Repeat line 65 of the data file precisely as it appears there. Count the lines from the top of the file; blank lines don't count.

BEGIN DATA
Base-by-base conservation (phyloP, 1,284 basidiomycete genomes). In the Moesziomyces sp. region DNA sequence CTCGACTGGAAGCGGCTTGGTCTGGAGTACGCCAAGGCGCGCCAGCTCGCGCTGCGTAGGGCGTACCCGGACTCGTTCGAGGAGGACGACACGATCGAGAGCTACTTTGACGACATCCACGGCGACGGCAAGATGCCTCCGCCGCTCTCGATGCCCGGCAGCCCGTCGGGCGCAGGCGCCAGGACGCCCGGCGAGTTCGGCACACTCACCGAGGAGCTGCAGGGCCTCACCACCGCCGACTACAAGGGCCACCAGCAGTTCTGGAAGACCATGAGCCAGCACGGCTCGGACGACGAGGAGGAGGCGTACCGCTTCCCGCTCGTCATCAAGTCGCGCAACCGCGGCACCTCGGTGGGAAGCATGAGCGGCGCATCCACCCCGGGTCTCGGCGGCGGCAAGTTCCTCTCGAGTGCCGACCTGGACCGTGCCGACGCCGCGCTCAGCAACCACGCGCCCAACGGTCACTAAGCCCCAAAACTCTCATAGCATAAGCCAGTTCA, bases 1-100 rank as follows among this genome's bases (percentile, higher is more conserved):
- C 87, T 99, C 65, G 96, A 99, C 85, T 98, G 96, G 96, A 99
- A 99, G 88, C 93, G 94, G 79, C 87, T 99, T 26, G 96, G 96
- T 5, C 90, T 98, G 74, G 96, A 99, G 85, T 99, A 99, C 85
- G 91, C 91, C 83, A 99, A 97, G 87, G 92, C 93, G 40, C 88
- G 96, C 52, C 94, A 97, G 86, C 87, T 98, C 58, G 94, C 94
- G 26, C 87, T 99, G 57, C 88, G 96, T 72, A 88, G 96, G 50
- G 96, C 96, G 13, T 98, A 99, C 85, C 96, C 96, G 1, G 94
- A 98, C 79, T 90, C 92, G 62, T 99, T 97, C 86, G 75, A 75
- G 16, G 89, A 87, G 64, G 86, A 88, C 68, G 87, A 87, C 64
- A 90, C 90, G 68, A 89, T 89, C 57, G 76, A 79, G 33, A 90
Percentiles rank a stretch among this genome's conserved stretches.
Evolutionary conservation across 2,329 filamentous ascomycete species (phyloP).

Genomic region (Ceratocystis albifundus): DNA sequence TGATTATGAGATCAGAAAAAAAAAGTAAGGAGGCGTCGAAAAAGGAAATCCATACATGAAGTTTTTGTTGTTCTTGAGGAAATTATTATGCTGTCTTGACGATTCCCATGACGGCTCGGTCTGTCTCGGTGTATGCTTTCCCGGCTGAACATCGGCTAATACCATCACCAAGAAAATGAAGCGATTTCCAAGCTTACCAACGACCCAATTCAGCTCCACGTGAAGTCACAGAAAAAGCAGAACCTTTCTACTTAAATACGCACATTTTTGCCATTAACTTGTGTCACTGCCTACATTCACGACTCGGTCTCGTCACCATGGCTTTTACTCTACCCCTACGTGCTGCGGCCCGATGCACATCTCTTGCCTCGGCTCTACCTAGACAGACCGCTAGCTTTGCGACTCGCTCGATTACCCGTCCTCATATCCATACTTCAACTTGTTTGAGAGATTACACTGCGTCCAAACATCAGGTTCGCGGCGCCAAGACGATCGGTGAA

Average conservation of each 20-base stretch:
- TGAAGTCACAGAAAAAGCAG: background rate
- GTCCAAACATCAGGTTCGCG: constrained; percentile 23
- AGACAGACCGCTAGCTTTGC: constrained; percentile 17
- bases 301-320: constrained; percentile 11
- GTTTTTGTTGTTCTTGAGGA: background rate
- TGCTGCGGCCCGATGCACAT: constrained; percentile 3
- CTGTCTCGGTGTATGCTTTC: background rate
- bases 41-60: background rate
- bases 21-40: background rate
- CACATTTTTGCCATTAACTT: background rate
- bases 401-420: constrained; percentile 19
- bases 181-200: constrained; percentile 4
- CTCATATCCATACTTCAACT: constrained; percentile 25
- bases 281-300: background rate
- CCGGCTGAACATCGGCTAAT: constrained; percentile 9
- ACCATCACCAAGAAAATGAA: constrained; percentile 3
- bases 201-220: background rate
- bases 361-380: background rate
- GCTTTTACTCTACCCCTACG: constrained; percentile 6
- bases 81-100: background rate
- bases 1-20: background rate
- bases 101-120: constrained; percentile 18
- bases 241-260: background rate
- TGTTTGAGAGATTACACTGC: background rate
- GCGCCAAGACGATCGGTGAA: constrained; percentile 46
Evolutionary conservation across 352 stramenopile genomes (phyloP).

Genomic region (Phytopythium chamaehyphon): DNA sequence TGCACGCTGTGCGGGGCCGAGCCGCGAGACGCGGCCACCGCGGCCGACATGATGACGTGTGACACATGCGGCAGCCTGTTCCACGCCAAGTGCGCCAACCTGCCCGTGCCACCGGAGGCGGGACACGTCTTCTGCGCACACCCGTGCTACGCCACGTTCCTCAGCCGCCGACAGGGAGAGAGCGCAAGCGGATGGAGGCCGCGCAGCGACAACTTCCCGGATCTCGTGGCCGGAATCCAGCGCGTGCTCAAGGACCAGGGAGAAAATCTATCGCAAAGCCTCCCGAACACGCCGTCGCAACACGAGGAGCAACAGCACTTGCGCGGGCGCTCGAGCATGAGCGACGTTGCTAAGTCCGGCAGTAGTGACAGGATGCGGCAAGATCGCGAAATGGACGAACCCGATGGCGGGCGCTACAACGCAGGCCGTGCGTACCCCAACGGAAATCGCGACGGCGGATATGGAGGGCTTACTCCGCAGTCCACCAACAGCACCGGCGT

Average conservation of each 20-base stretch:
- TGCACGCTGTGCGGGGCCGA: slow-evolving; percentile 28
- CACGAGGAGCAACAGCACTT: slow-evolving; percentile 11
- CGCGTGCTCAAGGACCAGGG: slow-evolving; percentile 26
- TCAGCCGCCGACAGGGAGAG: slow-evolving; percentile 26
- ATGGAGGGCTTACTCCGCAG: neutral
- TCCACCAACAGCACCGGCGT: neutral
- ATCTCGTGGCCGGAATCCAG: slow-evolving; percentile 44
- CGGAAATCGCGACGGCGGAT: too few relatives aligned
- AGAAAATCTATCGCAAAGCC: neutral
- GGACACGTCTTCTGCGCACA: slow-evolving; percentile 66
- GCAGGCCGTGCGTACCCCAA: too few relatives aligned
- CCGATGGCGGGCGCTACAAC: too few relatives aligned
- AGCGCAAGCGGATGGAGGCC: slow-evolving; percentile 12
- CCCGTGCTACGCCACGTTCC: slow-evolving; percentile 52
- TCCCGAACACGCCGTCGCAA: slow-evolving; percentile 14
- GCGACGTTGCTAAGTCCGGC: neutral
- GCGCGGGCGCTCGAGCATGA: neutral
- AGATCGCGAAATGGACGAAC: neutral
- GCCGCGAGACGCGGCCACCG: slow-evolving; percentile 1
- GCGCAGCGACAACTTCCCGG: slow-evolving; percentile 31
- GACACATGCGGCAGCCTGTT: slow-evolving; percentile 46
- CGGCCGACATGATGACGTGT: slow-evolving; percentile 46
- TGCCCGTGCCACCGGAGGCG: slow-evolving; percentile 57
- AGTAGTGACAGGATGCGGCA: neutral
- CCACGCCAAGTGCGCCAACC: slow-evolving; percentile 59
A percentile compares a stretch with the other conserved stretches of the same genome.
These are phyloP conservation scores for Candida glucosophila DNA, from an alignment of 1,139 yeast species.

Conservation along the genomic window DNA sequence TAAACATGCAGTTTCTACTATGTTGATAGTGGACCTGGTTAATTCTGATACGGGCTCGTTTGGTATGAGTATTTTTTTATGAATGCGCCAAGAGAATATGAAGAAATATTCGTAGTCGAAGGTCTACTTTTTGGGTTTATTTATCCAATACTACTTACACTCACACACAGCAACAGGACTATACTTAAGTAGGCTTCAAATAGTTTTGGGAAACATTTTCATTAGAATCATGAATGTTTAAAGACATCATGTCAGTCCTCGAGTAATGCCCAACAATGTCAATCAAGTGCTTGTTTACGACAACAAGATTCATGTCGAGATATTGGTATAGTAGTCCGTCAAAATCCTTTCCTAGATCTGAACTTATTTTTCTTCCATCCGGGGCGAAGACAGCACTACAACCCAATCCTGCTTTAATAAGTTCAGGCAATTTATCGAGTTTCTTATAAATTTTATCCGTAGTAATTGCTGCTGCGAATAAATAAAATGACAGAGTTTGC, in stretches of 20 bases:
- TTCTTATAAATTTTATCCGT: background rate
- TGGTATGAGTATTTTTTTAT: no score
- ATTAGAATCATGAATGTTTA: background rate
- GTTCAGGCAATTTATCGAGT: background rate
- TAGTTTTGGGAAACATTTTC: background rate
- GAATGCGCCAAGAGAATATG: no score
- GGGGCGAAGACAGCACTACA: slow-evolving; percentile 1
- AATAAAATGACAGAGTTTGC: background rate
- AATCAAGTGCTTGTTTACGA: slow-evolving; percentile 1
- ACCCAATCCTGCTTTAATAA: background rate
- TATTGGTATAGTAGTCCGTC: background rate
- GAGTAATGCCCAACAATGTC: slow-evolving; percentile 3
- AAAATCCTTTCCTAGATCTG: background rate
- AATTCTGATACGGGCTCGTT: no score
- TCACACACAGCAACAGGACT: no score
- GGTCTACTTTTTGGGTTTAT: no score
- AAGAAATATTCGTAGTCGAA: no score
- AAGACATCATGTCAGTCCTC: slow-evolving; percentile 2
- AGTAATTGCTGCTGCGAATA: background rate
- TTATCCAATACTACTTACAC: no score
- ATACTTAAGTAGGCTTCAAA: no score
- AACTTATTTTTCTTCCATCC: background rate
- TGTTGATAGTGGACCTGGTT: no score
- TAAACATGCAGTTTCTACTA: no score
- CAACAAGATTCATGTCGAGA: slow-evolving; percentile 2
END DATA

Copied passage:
- CGGCCGACATGATGACGTGT: slow-evolving; percentile 46